S. Kierkegaard. Reacting against the pantheism inherent in Hegelian metaphysics, Kierkegaard concerned himself with the personal predicament of man "existing before God" (The Concept of Dread and Christian Discourses, tr. W. Lowrie, London 1944, 1940). In anguish and despair man becomes aware of his lack of self-sufficiency and is thus led to religious experience that consists in an act of commitment to God. This act rests upon an awareness of God that amounts to a personal encounter; historical faith is of no avail here, and the experience cannot be rendered in concepts. Ultimate truth is pure subjectivity, demanding that God "break in" upon the soul.
Modernism. A. loisy and G. tyrrell were prime spokesmen in a movement that maintained that dogmatic formulas were not valid norms for truth, these being merely the product of a sociological and humanistic experience of the Christian community reflecting upon a revelation it could not grasp. The variance of this from Catholic teaching is noted in the condemnatory decree of the Holy Office Lamentabili issued under Pius X (Enchiridion symbolorum 3401–66).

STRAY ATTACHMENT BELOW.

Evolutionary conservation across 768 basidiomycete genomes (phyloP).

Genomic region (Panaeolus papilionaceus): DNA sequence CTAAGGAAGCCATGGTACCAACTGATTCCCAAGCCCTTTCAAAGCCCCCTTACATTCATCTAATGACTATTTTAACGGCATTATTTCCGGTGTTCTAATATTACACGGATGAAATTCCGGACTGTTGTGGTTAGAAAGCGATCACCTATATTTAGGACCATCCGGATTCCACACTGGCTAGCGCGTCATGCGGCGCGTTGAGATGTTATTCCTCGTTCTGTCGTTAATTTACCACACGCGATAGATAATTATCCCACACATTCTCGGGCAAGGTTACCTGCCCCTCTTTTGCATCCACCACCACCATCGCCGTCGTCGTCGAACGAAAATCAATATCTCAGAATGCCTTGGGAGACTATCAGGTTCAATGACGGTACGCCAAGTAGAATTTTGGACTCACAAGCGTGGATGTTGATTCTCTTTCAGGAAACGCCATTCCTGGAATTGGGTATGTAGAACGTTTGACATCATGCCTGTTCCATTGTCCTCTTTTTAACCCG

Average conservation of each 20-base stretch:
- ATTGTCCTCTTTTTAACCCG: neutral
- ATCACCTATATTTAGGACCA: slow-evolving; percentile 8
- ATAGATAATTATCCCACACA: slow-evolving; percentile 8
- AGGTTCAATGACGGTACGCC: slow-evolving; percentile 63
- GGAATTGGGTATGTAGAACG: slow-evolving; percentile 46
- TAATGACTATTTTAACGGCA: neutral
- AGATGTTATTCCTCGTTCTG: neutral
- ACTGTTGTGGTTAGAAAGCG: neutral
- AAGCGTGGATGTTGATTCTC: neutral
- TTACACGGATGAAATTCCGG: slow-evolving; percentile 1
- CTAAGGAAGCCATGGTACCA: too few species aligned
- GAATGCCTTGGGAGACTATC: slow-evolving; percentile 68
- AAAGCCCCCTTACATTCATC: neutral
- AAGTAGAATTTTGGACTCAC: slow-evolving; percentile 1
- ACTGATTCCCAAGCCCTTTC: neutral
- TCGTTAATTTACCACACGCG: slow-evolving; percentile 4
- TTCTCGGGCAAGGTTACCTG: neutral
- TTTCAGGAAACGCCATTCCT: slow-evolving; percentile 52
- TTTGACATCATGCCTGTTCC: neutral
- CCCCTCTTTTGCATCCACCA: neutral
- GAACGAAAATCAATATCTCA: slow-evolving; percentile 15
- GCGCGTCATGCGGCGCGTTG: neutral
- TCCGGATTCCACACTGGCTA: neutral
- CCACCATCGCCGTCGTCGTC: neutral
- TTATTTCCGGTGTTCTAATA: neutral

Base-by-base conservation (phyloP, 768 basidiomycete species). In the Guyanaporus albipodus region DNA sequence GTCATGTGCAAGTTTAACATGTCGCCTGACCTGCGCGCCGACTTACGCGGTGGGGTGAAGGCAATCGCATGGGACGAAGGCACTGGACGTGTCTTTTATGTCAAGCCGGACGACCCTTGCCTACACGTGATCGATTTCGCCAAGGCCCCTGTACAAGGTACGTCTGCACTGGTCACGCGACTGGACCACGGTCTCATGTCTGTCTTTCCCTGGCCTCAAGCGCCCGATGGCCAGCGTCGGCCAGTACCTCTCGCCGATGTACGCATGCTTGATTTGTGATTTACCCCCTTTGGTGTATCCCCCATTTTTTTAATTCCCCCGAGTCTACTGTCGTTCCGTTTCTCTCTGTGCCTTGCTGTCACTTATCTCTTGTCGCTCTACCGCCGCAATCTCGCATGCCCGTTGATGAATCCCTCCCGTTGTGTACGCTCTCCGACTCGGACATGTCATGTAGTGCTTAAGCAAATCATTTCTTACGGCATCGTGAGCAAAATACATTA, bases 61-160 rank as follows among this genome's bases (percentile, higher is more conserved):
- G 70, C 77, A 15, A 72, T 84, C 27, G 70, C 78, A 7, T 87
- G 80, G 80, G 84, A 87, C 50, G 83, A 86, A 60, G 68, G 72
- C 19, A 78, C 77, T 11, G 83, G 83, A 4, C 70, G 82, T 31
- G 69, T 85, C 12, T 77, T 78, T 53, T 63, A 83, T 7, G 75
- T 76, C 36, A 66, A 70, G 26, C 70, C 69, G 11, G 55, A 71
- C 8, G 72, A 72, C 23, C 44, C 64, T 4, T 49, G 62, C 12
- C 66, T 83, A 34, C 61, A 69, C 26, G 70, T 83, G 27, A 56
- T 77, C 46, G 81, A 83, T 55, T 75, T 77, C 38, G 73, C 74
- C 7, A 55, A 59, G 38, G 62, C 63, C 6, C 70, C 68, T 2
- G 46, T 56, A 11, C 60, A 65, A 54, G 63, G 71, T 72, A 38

Pragmatism. H. bergson (The Two Sources of Morality and Religion, tr. Andra and Brereton, New York 1954) and W. james (The Varieties of Religious Experience ) reduced religious faith to the order of subjective utility. Bergson's anti-intellectualism led him to locate religion in experiences arising out of practical activity. Their value is entirely a pragmatic one in a philosophy of pure "becoming." James's contribution consisted in the analysis of the content of such experiences, largely in terms of their psychological manifestations. These occur in the "subliminal self," are largely instances of "psychological automatism," require no belief in a personal God, and are primarily therapeutic in value.
Contemporary Thought. The social crises of the times have provoked even greater concern with subjective religious experience. This is manifest in the purely philosophical writings of many existentialists and phenomenologists, such as E. Husserl, M. Heidegger, and K. Jaspers; it continues to animate the mainstream of orthodox Protestantism as in the crisis-theology of Karl Barth; in Catholicism it has earned the increasing concern of G. Marcel, L. lavelle, R. Guardini, K. Rahner, E. Schillebeeckx to mention but a few.